When Ryan Moore went to tap-in a 12-inch putt on the 11th green, he noticed the ball moved ever so slightly due to what was presumed as gravity or another outside force, but not because he had caused it. He had set his putter down on the ground, addressed the ball and taken his back stroke to where the putter face was about ten-inches behind the ball.
“(Friday) I got a penalty stroke for absolutely no reason, so that was unfortunate in the middle of the round,” said Moore, who posted a two-under 70 in the second round of the Wells Fargo Championship.
Moore, who is still in contention with a 36-hole total of nine-under, was penalized for what happened on the 11th green. Unfortunately, he, along with most players and caddies, thought he was in the clear due to the change made to rule 18-2b — dubbed “the Webb Simpson rule” after he received a stroke penalty when a gust of wind caused his ball to move at last year’s Zurich Classic, probably costing him the tournament — which people believed was supposed to absolve a player whose ball was moved by an outside agency.
Moore assumed the rule had been amended to what everyone expected it to be. As we found out, it’s basically the same rule, just different wording.
“I went to address my little 12‑inch tap‑in and set into it and set my putter down behind it, took my stroke back and the ball just settled a little bit,” said Moore after his round. “The ball moved, and not because of me setting into it. My putter face was about ten inches away from it. But because I had addressed the ball, it somehow was a penalty on me.
“I thought that was the whole point of the rule change after Webb Simpson’s incident last year I thought was to alleviate that because I certainly did not make the ball move, and I thought that was the whole point of the rule change. It’s unfortunate that they somehow changed the rules without really changing it. I don’t know how they did that.
“At the end of the day, it’s a little frustrating, ending up one shot worse than I really shot. But I’m still really happy with how I’m playing and looking forward to the weekend.”
PGA Tour rules official Steve Rintoul made the decision and explained the unfortunate incident.
“(Ryan) had addressed his ball and then thereafter the ball moved, so under Rule 18‑2b, if you address the ball and the ball moves, you’re deemed to have forced it to move,” said Rintoul. “The new exception to the rule that’s new this year that’s got everybody hung up is the exception means ‑‑ refers to if a wind or an outside agency like a bee or a fly on the green had caused his ball to move, we can get him out if he’s virtually certain that he didn’t cause it, it was the wind or the beetle or the fly.
“But in this case we’ve got no wind, we’ve got nothing else down there, and the decision specifically refers to gravity. If a ball moves because of gravity, that’s just part of the game, just settled.”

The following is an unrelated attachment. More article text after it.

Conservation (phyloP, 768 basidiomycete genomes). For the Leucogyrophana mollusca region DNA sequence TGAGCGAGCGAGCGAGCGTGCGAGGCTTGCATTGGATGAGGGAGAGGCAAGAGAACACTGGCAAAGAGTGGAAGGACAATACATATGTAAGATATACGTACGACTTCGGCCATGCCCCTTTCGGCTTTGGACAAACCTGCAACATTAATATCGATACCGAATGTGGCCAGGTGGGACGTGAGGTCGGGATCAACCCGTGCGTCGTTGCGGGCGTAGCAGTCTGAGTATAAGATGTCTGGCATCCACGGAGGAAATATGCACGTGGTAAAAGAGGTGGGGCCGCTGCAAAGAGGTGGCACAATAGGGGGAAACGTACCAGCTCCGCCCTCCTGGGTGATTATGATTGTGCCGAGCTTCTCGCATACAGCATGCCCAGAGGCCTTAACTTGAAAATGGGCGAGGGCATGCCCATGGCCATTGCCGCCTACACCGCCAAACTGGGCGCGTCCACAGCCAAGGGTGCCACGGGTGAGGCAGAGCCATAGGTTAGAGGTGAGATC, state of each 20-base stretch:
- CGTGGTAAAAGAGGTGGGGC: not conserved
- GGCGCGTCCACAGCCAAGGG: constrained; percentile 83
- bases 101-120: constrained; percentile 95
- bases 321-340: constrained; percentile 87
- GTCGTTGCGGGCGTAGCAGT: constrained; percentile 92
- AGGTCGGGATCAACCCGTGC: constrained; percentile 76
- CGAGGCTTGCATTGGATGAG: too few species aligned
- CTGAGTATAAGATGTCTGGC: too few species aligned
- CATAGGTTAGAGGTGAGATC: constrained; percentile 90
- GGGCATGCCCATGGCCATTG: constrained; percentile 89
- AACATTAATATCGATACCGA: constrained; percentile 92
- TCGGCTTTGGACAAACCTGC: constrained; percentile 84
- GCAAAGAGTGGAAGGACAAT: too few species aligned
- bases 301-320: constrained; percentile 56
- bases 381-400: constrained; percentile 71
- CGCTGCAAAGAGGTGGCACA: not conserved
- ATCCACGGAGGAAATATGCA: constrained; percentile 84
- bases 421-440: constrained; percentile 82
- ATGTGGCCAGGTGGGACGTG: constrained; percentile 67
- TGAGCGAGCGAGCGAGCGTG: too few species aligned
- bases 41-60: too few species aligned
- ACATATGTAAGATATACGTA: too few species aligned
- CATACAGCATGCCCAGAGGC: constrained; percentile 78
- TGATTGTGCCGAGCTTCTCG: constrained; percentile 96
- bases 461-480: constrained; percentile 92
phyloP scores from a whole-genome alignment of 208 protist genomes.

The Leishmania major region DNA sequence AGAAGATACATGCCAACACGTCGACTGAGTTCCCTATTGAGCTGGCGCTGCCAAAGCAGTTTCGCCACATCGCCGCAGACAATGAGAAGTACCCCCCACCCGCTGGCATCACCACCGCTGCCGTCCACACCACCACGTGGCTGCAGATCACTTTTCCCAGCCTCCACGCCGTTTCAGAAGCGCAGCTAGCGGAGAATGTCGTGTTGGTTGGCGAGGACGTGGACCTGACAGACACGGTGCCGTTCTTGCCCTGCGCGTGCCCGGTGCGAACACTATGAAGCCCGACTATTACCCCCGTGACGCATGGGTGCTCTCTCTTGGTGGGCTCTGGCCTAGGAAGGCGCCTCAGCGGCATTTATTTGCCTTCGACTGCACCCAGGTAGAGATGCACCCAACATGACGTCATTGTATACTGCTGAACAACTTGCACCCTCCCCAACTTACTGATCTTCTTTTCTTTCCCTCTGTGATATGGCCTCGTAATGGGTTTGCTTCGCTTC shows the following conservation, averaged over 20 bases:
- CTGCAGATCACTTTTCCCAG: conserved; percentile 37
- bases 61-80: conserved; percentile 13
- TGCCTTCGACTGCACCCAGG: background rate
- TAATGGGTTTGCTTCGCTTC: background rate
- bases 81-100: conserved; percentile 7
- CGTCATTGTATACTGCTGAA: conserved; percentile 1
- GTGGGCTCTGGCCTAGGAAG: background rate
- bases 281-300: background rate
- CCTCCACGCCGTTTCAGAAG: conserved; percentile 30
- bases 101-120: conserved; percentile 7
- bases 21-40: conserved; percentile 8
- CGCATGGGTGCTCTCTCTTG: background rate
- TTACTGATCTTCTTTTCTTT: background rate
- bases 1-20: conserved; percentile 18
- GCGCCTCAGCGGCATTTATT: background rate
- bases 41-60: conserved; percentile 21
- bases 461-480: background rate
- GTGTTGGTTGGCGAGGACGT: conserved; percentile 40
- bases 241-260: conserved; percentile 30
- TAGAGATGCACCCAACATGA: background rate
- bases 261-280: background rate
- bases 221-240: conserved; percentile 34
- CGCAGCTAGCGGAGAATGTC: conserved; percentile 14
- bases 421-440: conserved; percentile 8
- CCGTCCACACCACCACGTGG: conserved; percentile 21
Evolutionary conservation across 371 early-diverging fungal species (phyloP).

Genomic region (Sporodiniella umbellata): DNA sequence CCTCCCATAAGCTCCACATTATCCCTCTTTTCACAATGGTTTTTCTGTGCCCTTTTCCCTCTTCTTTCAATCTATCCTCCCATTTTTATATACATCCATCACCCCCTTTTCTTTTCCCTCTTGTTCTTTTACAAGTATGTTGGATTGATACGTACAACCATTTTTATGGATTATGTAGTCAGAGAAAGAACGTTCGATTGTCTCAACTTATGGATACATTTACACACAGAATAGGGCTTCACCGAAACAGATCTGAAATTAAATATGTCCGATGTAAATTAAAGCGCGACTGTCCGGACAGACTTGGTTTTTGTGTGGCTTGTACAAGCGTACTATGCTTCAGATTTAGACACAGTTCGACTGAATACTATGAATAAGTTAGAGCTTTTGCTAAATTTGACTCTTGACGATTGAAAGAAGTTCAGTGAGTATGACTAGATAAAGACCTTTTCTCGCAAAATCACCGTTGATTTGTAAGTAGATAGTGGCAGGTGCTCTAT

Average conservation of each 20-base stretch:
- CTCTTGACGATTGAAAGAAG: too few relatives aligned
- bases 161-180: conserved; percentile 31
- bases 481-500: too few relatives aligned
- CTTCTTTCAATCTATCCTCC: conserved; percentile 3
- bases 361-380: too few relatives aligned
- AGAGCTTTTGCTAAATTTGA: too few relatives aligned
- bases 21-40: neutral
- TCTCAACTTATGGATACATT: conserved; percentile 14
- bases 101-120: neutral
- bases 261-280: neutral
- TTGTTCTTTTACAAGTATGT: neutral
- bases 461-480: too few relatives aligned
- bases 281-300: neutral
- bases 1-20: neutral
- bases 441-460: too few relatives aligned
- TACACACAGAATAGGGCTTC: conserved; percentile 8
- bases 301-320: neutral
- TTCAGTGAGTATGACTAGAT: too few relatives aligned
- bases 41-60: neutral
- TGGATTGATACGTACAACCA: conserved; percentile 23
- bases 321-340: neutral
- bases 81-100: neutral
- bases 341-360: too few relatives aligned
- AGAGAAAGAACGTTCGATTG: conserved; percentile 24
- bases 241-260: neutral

That’s absurdly subjective and ambiguous. Sure, it wasn’t windy when Ryan’s ball moved, but what if conditions had, in fact, been slightly gusty, who is to say that the wind actually caused the ball to change position? It’s open for interpretation and the player is penalized based on what he/she thinks happened and what the official determines based on the evidence presented. The rules are written like everything is black and white when it usually is not, bringing doubt into play.
This point was brought to my attention by another player: The rules were written at a time when greens ran at anywhere from 6-10 stimp throughout the last half century. Now that weekly PGA Tour greens are around 12 — or as high as 14 — it is much more likely that a ball will move “without reason.” Many other rules have been updated due to technology. How is lawn mower technology different?
Here’s some food for thought…
Meanwhile Tiger’s ball disappears and witnesses give sketchy testimony that causes the rules official to deem it stolen and he receives a free drop. Obviously, that situation is entirely different than (and separate from) Moore’s, but it makes you wonder about the fairness and consistency of rulings depending on outside conditions or pressures, along with the stature of the player.
Just throwing it out there.
Until yesterday I always dismissed accounts from other players, caddies, friends and colleagues about past “favorable” rulings Tiger supposedly had received when there was dubious evidence (that no other player would have gotten, except perhaps Phil Mickelson), and/or tales that suspected and accused fans of kicking his ball back in-bounds and so on and so forth. I’d say, “No way, there are too many people around to let that happen!” Maybe that was naive.
After I witnessed the whole curious case of Tiger lost/stolen ball, doubt — even if it’s in the slightest, which is all you need — has now crept into my mind.